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Health Ministry Issues Heatwave Guidelines: How to Protect Against Extreme Heat?

The IMD sounded an alert for heat waves and “extreme heat conditions” in the country between April-June.

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Fit
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With temperatures increasing and summer fast approaching, the Union Ministry of Health has released a set of guidelines to prevent heat-related illnesses.

On Wednesday, 3 April, the Ministry, in a post on social media platform X (formerly Twitter), wrote,

“Union Health Minister, Dr @mansukhmandviya, held a review meeting today with stakeholders to assess their preparedness in tackling heat-related illnesses stemming from heat waves, and to discuss the action plan for the upcoming summer season.”

Health Minister Dr Mansukh Mandaviya said, “continuous efforts towards generating awareness for people for better management of heatwaves is necessary as effective address leads to effective management.”

This comes days after the India Meteorological Department (IMD) sounded an alert for heat waves and “extreme heat conditions” in the country between April and June.

The IMD, in its forecast, issued a heat wave warning for South Bengal, Karnataka, Tamil Nadu, and Goa, among other states.

FIT spoke to experts to understand what you can do to protect yourself from extreme heat. But first, here’s a breakdown of the government-issued guidelines.

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What do the guidelines say?

The guidelines released by the union government, advises people to “stay hydrated, block direct sunlight, avoid activity in the sun, and avoid going out” during the afternoon.

The health ministry also recommended that people take special care and monitor the health of people who might be vulnerable due to age or low immunity.

Apart from the Centre, Karnataka also released guidelines for the state, following the IMD’s warning. 

A circular by the Karnataka State Disaster Management Authority asked people to:

  • Stay hydrated and drink water

  • Avoid carbonated beverages

  • Seek medical consultation if you feel dizzy

“IMD has indicated that the upcoming hot weather in Karnataka will be above normal during April-May 2024. The forecast increase in temperature is likely to exceed normal heatwave days across the state by 2-14 days. Swelling and fainting are usually accompanied by fever below 102 degrees Fahrenheit, causing heat cramps."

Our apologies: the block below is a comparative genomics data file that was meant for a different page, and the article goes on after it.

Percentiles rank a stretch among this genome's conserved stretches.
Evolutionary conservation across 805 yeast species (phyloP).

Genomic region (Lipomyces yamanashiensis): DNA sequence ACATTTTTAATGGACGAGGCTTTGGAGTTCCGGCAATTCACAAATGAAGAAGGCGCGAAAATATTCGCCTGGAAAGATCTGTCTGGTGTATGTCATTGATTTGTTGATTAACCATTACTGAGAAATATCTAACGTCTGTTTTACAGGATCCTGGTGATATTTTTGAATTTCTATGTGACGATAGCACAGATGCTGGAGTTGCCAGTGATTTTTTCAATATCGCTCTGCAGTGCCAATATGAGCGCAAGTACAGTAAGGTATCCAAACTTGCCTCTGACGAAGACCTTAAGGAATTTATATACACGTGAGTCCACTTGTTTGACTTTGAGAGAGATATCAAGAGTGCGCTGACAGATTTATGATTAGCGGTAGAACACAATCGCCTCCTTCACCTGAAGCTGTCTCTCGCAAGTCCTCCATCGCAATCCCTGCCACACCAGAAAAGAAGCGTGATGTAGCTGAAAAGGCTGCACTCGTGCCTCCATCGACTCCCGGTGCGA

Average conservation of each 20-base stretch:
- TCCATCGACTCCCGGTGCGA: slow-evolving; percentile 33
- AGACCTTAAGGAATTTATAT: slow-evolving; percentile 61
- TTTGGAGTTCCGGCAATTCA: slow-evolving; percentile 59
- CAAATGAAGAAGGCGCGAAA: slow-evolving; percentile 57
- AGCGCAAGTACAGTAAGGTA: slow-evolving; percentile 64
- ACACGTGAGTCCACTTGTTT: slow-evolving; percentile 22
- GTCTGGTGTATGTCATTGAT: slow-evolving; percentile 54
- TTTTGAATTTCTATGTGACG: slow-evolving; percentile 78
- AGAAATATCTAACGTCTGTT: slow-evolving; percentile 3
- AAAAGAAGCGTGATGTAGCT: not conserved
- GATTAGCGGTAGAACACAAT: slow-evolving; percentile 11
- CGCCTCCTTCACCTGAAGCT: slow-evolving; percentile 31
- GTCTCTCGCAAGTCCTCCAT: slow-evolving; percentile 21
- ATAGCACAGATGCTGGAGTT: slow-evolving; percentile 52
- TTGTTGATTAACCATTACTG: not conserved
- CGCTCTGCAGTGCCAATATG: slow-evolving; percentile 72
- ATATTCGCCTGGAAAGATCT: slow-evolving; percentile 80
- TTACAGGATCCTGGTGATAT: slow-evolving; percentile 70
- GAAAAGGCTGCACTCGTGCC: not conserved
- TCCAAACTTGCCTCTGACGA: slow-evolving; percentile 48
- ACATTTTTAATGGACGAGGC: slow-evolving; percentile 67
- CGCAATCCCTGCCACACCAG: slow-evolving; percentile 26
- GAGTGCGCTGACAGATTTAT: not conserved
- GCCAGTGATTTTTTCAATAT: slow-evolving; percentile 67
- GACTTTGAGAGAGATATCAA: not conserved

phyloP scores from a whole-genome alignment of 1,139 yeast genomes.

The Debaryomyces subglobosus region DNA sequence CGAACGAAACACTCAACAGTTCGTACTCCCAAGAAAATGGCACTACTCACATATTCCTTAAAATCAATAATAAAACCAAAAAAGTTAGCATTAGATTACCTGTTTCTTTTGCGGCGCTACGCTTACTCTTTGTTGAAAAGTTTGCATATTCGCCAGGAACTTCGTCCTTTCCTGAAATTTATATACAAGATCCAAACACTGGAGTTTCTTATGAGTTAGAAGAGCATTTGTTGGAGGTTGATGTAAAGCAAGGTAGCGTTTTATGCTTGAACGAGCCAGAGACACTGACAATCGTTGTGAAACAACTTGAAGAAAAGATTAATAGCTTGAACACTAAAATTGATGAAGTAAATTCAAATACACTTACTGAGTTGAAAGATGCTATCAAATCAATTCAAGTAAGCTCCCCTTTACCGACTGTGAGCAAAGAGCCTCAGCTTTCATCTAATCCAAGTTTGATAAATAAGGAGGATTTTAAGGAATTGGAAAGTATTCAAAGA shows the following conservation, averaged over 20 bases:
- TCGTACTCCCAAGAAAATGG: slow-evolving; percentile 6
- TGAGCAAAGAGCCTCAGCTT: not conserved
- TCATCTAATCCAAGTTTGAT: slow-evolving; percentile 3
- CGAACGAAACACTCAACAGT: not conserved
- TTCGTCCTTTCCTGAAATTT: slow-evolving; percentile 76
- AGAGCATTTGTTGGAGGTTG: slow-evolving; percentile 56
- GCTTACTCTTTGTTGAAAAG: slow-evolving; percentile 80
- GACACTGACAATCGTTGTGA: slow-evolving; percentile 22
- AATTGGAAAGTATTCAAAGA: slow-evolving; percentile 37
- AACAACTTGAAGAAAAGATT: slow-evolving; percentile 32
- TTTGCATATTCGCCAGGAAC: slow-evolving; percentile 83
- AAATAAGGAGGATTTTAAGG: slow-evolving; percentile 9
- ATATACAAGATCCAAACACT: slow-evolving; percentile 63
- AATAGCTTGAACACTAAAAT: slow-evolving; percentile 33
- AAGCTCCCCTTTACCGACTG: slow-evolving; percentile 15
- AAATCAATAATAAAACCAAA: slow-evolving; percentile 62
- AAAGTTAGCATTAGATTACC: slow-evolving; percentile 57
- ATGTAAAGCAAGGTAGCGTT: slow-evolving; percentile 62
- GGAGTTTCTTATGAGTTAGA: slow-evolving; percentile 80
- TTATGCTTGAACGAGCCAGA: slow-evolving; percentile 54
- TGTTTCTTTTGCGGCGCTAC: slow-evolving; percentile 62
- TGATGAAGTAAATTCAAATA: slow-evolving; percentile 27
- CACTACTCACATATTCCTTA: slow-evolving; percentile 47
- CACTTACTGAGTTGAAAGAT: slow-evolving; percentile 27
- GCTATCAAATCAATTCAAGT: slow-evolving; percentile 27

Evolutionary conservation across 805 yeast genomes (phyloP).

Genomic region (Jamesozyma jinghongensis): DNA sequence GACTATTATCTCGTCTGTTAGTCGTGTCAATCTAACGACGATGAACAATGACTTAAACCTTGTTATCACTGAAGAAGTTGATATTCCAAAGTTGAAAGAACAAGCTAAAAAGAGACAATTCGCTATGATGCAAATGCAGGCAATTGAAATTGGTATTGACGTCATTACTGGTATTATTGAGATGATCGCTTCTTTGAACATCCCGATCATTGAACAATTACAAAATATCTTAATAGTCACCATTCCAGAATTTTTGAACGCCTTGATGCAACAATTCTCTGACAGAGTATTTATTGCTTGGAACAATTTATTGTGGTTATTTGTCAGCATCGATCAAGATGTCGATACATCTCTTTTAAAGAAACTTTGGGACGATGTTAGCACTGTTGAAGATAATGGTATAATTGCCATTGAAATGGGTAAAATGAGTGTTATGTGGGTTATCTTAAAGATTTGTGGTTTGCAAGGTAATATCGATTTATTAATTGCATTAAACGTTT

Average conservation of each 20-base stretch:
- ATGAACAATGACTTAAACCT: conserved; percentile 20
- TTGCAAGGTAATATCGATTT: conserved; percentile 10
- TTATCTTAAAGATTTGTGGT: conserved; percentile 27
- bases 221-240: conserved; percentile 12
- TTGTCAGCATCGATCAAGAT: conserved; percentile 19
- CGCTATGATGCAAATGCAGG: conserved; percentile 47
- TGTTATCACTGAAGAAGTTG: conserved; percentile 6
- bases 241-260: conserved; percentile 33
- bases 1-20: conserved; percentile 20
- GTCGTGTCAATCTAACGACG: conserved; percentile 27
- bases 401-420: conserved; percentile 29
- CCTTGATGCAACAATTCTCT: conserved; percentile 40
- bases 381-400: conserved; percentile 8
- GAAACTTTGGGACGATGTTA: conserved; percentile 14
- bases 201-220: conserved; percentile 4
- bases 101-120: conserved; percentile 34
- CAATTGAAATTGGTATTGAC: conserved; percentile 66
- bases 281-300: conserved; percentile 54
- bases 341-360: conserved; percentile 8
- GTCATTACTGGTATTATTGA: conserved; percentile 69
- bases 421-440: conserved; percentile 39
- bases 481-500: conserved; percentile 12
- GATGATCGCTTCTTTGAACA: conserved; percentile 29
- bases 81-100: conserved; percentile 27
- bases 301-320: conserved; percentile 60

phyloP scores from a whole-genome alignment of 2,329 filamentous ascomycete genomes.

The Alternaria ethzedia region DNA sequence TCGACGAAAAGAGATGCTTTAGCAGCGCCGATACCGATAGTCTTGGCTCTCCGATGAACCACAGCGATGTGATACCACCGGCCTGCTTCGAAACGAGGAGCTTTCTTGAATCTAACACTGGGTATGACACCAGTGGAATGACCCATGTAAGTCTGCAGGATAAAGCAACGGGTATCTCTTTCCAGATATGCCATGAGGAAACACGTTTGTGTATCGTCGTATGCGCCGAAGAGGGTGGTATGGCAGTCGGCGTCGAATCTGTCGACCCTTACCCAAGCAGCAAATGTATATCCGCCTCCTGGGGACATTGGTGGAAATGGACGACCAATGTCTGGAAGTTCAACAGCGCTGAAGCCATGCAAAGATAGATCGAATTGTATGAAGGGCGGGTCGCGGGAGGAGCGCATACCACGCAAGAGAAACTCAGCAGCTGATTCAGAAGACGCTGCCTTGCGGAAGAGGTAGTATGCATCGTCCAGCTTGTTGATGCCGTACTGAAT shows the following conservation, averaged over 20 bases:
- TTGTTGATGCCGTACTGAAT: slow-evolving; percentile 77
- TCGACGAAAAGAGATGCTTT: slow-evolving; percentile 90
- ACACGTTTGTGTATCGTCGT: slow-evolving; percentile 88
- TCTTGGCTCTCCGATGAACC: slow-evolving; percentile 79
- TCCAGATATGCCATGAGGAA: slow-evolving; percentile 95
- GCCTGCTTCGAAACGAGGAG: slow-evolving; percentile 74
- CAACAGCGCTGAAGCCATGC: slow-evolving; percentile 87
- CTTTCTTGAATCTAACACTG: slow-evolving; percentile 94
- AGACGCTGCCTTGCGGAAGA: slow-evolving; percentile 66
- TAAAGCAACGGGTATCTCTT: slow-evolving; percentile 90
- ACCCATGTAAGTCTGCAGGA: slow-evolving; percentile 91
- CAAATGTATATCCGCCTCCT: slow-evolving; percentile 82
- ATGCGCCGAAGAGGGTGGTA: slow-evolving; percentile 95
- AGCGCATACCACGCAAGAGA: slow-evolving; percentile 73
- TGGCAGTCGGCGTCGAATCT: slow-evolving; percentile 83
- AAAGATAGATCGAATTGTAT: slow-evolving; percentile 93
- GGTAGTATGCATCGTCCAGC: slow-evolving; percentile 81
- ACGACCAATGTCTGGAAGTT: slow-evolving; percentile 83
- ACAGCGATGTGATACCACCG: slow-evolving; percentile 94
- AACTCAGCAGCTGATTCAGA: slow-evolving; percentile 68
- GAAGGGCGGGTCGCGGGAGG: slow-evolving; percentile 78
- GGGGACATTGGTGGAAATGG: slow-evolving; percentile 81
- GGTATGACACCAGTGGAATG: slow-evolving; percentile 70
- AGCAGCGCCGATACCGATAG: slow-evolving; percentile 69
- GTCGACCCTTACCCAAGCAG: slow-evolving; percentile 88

Karnataka government circular

It adds that sunstroke can be identified with symptoms like body temperature rising to 104 degrees Fahrenheit or higher and changes in breathing and loss of consciousness.

The Karnataka government has also directed district officials to help provide drinking water facilities in public places, and supply tankers to places that are facing a shortage.

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Can heat waves impact your health?

Yes. Dr Saibal Chakravorty, Senior Consultant, Internal Medicine, Metro Hospital, Noida, explains to FIT that there are three ways in which heat impacts our health:

Dr Pankaj Chaudhary, Senior Consultant, Internal Medicine, Max Hospital, Vaishali, agrees with Dr Chakravorty.

He adds, “When a patient is exposed to high temperatures, even if it is just for a few minutes, it can be risky since our bodies are not used to it.”

Both the doctors tell FIT that severe or excessive heat exposure can lead to:

  • Unconsciousness or fainting

  • Hospitalisation

  • Kidneys shutting off

  • Brain damage

Dr Chaudhary adds, “In some cases, severe heat can also be fatal.”

Only last week, a report by Down To Earth also suggested that “there may be humid heatwaves close to the human survivability threshold of heat stress already occurring in India.”
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Who is at risk?

According to Dr Chakravorty, “Heat can impact people differently depending on the length of exposure – prolonged exposure can cause severe consequences.”

But, Dr Chaudhary adds that people who have a lower immunity are more vulnerable to heat-related illnesses.

Older people, children, people who have comorbidities and chronic diseases – for instance, diabetes, lung, or heart diseases – are also at a greater risk.

Anyone suffering from a heat-related condition can have these symptoms:

  • Restlessness

  • Cramps in lower limbs

  • Excessive sweating

  • Dehydration

  • Headache

  • Lethargy and fatigue

  • Swelling

  • Rashes

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What are the health-related precautions that people should be taking during heat waves?

Both the experts that FIT spoke to suggest some preliminary measures that people can take when the temperatures are rising.

  • Try to avoid heat exposure, especially for prolonged periods.

  • Increase your fluid intake to stay hydrated – consume water, coconut water, buttermilk, fruit juices, ORS, etc.

  • Avoid soft drinks or beverages that can lead to dehydration.

  • When the sun is at its peak, don’t step outside or try to be in cooler areas.

  • Wear lighter clothes, caps/hats, sun goggles, and sunscreen.

  • Don’t exercise or run outside when the sun is at its peak.

“But there are also people who don’t have a choice but to step out of their homes – like labourers, construction workers, or people with field jobs. For them, we suggest carrying a bottle of water and ORS. Keep hydrated, and try to find places with shade. If you feel unwell, consult a doctor without delay.”
Dr Pankaj Chaudhary

(At The Quint, we are answerable only to our audience. Play an active role in shaping our journalism by becoming a member. Because the truth is worth it.)

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Topics:  Heatwave   heat waves 

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